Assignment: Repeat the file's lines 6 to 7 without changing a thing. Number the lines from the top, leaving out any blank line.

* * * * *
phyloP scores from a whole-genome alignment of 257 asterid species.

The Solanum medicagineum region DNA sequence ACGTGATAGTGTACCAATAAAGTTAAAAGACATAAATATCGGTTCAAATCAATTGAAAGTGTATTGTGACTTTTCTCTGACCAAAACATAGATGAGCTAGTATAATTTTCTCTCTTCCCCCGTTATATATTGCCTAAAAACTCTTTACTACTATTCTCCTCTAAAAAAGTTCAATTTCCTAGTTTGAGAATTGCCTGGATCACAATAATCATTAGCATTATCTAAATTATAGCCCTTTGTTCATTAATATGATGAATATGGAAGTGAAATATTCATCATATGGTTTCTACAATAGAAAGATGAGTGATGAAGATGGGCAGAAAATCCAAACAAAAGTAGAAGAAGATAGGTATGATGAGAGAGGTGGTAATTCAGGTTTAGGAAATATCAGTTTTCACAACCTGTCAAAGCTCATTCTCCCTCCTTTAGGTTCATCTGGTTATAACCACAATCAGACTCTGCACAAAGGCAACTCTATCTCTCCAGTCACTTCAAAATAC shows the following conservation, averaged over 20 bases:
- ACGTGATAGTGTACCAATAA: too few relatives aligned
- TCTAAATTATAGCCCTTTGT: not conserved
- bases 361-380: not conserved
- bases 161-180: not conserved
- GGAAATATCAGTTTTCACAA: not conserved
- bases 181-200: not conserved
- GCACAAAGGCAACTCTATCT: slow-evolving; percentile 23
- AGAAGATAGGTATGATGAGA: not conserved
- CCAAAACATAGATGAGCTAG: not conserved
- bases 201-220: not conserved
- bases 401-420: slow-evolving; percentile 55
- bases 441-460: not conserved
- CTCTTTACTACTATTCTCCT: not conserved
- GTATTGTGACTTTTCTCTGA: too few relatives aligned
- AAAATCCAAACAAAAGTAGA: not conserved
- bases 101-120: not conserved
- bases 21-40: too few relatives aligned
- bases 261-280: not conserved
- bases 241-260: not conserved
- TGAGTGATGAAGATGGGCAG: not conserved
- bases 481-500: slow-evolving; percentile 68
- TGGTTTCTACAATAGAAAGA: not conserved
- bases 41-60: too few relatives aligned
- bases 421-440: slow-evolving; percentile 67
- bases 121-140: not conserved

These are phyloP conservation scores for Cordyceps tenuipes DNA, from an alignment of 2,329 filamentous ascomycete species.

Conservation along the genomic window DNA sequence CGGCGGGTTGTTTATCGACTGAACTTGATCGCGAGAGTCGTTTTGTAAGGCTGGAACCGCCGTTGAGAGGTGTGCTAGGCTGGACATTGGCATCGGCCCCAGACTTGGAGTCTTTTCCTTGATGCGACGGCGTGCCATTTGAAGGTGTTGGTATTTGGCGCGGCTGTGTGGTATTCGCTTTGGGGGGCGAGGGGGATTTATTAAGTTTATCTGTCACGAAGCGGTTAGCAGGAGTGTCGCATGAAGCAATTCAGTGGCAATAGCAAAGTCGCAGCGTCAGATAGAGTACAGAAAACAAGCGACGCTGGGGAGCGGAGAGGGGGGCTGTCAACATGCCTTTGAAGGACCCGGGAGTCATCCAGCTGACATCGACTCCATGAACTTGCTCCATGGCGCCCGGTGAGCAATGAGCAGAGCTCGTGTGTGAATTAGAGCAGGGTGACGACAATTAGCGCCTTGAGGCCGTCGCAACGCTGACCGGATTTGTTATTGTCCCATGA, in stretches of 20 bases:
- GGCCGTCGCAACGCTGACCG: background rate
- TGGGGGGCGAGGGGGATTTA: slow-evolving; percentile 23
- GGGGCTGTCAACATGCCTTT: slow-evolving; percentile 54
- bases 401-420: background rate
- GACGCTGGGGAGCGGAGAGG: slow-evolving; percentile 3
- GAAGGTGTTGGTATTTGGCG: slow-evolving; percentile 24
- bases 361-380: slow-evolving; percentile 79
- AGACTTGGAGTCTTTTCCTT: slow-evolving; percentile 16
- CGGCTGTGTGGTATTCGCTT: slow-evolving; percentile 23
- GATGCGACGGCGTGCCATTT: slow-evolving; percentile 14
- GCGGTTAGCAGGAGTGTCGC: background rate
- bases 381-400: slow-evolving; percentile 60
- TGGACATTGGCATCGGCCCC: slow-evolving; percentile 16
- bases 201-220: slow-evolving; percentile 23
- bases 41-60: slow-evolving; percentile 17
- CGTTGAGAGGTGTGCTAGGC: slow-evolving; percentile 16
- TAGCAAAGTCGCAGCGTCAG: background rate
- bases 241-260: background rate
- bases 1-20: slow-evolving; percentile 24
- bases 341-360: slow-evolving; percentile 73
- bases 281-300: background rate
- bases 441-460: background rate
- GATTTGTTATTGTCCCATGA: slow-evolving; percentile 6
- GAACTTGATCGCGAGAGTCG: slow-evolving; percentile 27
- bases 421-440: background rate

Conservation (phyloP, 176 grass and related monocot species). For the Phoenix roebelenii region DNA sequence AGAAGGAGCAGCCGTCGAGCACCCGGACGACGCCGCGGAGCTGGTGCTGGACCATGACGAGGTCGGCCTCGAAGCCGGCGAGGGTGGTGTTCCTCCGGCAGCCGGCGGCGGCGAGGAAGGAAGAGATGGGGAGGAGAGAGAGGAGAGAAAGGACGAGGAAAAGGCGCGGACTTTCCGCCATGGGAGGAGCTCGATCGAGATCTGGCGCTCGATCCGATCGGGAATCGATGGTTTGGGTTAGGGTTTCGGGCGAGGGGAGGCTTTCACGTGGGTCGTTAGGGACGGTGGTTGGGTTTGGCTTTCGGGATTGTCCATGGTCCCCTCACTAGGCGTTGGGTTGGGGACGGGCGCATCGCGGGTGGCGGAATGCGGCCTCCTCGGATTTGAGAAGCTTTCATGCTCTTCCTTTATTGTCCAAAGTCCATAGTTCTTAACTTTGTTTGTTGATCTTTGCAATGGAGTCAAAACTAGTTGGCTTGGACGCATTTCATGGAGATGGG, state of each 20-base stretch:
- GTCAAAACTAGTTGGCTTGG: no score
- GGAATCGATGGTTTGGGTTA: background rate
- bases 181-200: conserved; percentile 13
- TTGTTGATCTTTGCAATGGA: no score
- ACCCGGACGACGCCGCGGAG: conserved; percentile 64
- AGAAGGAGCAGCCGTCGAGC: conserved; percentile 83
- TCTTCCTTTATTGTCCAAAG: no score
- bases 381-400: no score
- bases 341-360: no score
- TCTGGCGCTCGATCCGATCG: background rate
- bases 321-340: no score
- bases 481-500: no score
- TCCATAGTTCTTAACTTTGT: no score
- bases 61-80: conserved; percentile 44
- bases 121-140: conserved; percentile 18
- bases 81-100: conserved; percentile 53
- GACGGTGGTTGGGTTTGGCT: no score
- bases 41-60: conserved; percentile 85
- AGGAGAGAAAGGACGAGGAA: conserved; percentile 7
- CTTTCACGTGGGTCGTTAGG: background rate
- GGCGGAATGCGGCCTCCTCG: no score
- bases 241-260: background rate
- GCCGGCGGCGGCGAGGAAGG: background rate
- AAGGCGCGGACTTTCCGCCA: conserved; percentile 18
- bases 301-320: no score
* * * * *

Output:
- bases 161-180: not conserved
- GGAAATATCAGTTTTCACAA: not conserved